Merial Moves Forward

This member has stayed committed to her goals for six years, and she’s not turning back now.
Published March 19, 2018

Merial lost 95 lbs*

*At 6 months, participants in a clinical trial of the WW weight-loss program lost an average of 9.7 lbs (5% of body weight). And, people who track their food more often lose more weight. When actual WW members track their food at least two times a week for 6 months they lose on average 16.6 lbs. (7.9% body weight). Merial lost weight on a prior program and is continuing on WeightWatchers. Watch Merial's journey of getting healthy and experiencing life like never before in the video below.

In Merial’s words:
My father always loved me unconditionally. In 2011, before he died, he told me that he was so happy that I had someone in my life — my husband — who loved me as much as he did. That was the turning point for me. I realized how lucky I was that both of them loved the real me — who I am inside and out. But I also realized I wasn’t showing myself the same love. I was so heavy that just trying to walk more ended up damaging my knees. I was uncomfortable in my body, and I needed to learn how to love all of me. That led me to WW.

Merial’s steps to success

Step one
When I started the journey, it was overwhelming. When I looked at the scale, I said to myself, “Wow, this is me.” First, I had to get over that feeling of looking in the mirror and saying, “I want this off right now.” I knew that quick fixes didn’t work for me; I tried them over the years, and I could never keep the weight off. So I vowed to do it slowly. I started saving paper clips and every time I’d lose a pound, I’d put them together and make a chain, and the chain got longer and longer. I took my journey one step at a time, one pound at a time.

Beginning to walk again
Before I joined WW, I started to work out but that wreaked havoc on my body; I damaged the ligaments in my knees because I was too heavy. So I started my journey in a wheelchair. After losing about 20 pounds, I slowly started to walk again. As I began to move more, I realized how freeing it was. Now, I love riding my bike with my husband. To be able to do that comfortably, without breaking a sweat sometimes, while enjoying the view around me, is an amazing feeling.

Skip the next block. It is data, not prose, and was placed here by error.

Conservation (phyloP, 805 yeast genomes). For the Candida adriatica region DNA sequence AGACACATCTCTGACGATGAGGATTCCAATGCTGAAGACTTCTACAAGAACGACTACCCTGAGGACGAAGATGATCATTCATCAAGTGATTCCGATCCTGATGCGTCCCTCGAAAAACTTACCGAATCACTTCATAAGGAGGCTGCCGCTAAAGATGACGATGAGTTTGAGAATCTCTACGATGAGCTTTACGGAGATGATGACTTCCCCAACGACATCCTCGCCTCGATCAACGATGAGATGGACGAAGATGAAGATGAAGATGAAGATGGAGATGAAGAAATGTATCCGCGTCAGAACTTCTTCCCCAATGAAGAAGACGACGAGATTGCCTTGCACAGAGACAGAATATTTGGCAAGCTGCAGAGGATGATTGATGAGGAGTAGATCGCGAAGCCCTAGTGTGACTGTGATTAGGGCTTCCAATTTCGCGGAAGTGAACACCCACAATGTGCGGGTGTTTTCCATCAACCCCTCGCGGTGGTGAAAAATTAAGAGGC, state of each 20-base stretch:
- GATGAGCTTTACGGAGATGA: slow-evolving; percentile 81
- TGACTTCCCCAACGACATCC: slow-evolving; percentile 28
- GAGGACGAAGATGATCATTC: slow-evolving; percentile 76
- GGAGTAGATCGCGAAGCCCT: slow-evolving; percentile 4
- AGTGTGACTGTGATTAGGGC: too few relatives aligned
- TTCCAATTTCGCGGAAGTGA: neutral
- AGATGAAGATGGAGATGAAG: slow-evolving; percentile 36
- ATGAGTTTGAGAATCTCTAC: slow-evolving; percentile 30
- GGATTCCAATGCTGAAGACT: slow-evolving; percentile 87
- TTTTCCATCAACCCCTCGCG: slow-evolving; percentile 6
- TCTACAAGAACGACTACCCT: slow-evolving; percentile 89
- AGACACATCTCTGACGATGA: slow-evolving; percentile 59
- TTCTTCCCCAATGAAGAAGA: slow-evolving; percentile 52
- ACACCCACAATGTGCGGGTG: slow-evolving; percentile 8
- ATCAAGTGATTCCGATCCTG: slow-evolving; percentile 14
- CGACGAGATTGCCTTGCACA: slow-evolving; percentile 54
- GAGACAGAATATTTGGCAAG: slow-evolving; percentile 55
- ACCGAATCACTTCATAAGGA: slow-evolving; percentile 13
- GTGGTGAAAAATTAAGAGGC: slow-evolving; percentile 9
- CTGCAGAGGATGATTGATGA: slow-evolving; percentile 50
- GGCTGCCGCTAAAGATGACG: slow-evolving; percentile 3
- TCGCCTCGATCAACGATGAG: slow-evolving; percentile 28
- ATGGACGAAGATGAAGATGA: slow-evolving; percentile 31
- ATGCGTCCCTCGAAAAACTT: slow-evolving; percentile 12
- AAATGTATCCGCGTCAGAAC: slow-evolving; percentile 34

Change is good
Because I’ve been on WW for so long, I’ve experienced the different programs over the years. Though change is hard, I know these changes are for the best. We are in charge of the program; it isn’t in control of us.

How Merial’s success with WW has improved her life

An extra lesson
I’m a third grade teacher, and every year, I have a theme in my classroom. This year’s theme is “Food for Thought.” My classroom is decorated like a big picnic table, and we have nutritional plates in the classroom. We focus on healthy eating; not weight. We started writing in food journals together. In the beginning, the kids were vague about what they were writing. They’d say, “My mom made soup, but I don’t know what kind.” As the year progressed, they’d write down things like, “I had French fries, but I only ate half of them.” Or, “My mom made chicken with brown rice instead of white rice.” Each week, we talk about my success as well. Their support and honesty is so helpful to me. When I turned 50, I told them that I celebrated for a week. Their response: “Mrs. L., don’t you get one birthday just like we do?” And a light turned on in my mind. They were right — I don’t have to celebrate for five days straight!

My little victories
Along the way, I’ve learned to celebrate everything. Finally, I can cross my legs — something I’ve wanted to do since grade school. When I turned 50, I hit my driver’s license weight. I’d been lying about it for 34 years! I’m patient, honest, and real. I feel like I’m a different person, but I know I’m me, and I love myself.